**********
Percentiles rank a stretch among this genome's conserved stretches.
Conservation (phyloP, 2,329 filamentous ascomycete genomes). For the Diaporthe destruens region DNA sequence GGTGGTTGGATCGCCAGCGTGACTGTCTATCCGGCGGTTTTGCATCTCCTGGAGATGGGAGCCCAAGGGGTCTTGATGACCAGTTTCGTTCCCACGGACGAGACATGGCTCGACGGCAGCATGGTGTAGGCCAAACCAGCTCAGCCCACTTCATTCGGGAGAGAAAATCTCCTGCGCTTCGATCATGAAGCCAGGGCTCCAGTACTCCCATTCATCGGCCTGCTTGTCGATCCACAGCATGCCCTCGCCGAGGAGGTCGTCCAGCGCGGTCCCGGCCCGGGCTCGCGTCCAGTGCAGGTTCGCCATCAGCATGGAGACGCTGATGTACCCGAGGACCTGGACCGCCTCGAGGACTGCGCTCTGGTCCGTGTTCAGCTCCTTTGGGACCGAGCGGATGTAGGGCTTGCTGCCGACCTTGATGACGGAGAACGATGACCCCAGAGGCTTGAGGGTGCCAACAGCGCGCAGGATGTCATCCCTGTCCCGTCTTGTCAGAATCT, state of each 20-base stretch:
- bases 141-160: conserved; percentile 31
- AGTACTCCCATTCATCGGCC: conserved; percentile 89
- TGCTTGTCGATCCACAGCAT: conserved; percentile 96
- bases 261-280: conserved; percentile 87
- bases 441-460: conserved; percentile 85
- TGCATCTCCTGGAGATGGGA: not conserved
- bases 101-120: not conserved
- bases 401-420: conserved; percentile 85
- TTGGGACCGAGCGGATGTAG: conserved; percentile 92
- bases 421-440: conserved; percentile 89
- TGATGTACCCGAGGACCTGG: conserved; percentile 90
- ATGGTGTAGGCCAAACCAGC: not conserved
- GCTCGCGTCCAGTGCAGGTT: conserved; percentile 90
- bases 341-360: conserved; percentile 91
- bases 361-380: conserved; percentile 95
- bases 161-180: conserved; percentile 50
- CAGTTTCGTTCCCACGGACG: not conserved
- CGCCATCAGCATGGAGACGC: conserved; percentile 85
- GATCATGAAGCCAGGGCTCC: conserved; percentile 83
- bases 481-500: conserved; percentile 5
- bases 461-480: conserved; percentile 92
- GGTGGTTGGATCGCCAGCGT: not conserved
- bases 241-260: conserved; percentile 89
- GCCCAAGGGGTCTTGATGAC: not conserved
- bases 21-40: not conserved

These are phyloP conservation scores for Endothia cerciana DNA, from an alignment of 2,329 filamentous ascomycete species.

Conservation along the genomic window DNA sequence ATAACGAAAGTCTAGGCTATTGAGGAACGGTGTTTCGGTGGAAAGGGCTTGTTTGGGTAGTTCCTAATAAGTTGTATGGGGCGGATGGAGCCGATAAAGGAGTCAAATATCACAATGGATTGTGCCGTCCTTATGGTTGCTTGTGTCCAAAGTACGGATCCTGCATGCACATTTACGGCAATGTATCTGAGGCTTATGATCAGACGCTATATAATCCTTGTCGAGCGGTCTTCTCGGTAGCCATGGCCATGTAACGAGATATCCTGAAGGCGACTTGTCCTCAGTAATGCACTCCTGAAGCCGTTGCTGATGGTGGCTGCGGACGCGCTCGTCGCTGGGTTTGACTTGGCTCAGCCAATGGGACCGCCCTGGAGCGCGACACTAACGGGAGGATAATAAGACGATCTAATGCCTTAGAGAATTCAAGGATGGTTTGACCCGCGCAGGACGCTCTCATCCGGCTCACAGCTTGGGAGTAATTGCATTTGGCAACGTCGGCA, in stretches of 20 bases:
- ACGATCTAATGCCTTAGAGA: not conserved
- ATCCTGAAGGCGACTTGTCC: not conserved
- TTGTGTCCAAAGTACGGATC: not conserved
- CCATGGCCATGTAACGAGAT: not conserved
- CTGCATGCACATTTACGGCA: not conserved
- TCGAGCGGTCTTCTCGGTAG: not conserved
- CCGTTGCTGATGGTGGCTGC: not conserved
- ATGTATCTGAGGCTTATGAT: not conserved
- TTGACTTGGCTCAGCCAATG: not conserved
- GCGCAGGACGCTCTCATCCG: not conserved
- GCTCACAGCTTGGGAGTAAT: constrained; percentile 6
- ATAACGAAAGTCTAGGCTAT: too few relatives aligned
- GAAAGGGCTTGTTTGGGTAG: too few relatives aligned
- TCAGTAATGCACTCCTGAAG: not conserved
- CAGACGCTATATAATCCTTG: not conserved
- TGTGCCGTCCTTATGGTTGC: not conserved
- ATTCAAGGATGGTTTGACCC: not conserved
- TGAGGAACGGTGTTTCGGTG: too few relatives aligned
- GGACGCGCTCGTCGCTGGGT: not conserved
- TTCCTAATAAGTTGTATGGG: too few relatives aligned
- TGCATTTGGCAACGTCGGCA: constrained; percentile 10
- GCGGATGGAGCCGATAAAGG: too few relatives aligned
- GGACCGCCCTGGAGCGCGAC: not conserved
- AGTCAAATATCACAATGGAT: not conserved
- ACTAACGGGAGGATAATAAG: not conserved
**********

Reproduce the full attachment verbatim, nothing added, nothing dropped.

Percentiles rank a stretch among this genome's conserved stretches.
Conservation (phyloP, 2,329 filamentous ascomycete genomes). For the Diaporthe destruens region DNA sequence GGTGGTTGGATCGCCAGCGTGACTGTCTATCCGGCGGTTTTGCATCTCCTGGAGATGGGAGCCCAAGGGGTCTTGATGACCAGTTTCGTTCCCACGGACGAGACATGGCTCGACGGCAGCATGGTGTAGGCCAAACCAGCTCAGCCCACTTCATTCGGGAGAGAAAATCTCCTGCGCTTCGATCATGAAGCCAGGGCTCCAGTACTCCCATTCATCGGCCTGCTTGTCGATCCACAGCATGCCCTCGCCGAGGAGGTCGTCCAGCGCGGTCCCGGCCCGGGCTCGCGTCCAGTGCAGGTTCGCCATCAGCATGGAGACGCTGATGTACCCGAGGACCTGGACCGCCTCGAGGACTGCGCTCTGGTCCGTGTTCAGCTCCTTTGGGACCGAGCGGATGTAGGGCTTGCTGCCGACCTTGATGACGGAGAACGATGACCCCAGAGGCTTGAGGGTGCCAACAGCGCGCAGGATGTCATCCCTGTCCCGTCTTGTCAGAATCT, state of each 20-base stretch:
- bases 141-160: conserved; percentile 31
- AGTACTCCCATTCATCGGCC: conserved; percentile 89
- TGCTTGTCGATCCACAGCAT: conserved; percentile 96
- bases 261-280: conserved; percentile 87
- bases 441-460: conserved; percentile 85
- TGCATCTCCTGGAGATGGGA: not conserved
- bases 101-120: not conserved
- bases 401-420: conserved; percentile 85
- TTGGGACCGAGCGGATGTAG: conserved; percentile 92
- bases 421-440: conserved; percentile 89
- TGATGTACCCGAGGACCTGG: conserved; percentile 90
- ATGGTGTAGGCCAAACCAGC: not conserved
- GCTCGCGTCCAGTGCAGGTT: conserved; percentile 90
- bases 341-360: conserved; percentile 91
- bases 361-380: conserved; percentile 95
- bases 161-180: conserved; percentile 50
- CAGTTTCGTTCCCACGGACG: not conserved
- CGCCATCAGCATGGAGACGC: conserved; percentile 85
- GATCATGAAGCCAGGGCTCC: conserved; percentile 83
- bases 481-500: conserved; percentile 5
- bases 461-480: conserved; percentile 92
- GGTGGTTGGATCGCCAGCGT: not conserved
- bases 241-260: conserved; percentile 89
- GCCCAAGGGGTCTTGATGAC: not conserved
- bases 21-40: not conserved

These are phyloP conservation scores for Endothia cerciana DNA, from an alignment of 2,329 filamentous ascomycete species.

Conservation along the genomic window DNA sequence ATAACGAAAGTCTAGGCTATTGAGGAACGGTGTTTCGGTGGAAAGGGCTTGTTTGGGTAGTTCCTAATAAGTTGTATGGGGCGGATGGAGCCGATAAAGGAGTCAAATATCACAATGGATTGTGCCGTCCTTATGGTTGCTTGTGTCCAAAGTACGGATCCTGCATGCACATTTACGGCAATGTATCTGAGGCTTATGATCAGACGCTATATAATCCTTGTCGAGCGGTCTTCTCGGTAGCCATGGCCATGTAACGAGATATCCTGAAGGCGACTTGTCCTCAGTAATGCACTCCTGAAGCCGTTGCTGATGGTGGCTGCGGACGCGCTCGTCGCTGGGTTTGACTTGGCTCAGCCAATGGGACCGCCCTGGAGCGCGACACTAACGGGAGGATAATAAGACGATCTAATGCCTTAGAGAATTCAAGGATGGTTTGACCCGCGCAGGACGCTCTCATCCGGCTCACAGCTTGGGAGTAATTGCATTTGGCAACGTCGGCA, in stretches of 20 bases:
- ACGATCTAATGCCTTAGAGA: not conserved
- ATCCTGAAGGCGACTTGTCC: not conserved
- TTGTGTCCAAAGTACGGATC: not conserved
- CCATGGCCATGTAACGAGAT: not conserved
- CTGCATGCACATTTACGGCA: not conserved
- TCGAGCGGTCTTCTCGGTAG: not conserved
- CCGTTGCTGATGGTGGCTGC: not conserved
- ATGTATCTGAGGCTTATGAT: not conserved
- TTGACTTGGCTCAGCCAATG: not conserved
- GCGCAGGACGCTCTCATCCG: not conserved
- GCTCACAGCTTGGGAGTAAT: constrained; percentile 6
- ATAACGAAAGTCTAGGCTAT: too few relatives aligned
- GAAAGGGCTTGTTTGGGTAG: too few relatives aligned
- TCAGTAATGCACTCCTGAAG: not conserved
- CAGACGCTATATAATCCTTG: not conserved
- TGTGCCGTCCTTATGGTTGC: not conserved
- ATTCAAGGATGGTTTGACCC: not conserved
- TGAGGAACGGTGTTTCGGTG: too few relatives aligned
- GGACGCGCTCGTCGCTGGGT: not conserved
- TTCCTAATAAGTTGTATGGG: too few relatives aligned
- TGCATTTGGCAACGTCGGCA: constrained; percentile 10
- GCGGATGGAGCCGATAAAGG: too few relatives aligned
- GGACCGCCCTGGAGCGCGAC: not conserved
- AGTCAAATATCACAATGGAT: not conserved
- ACTAACGGGAGGATAATAAG: not conserved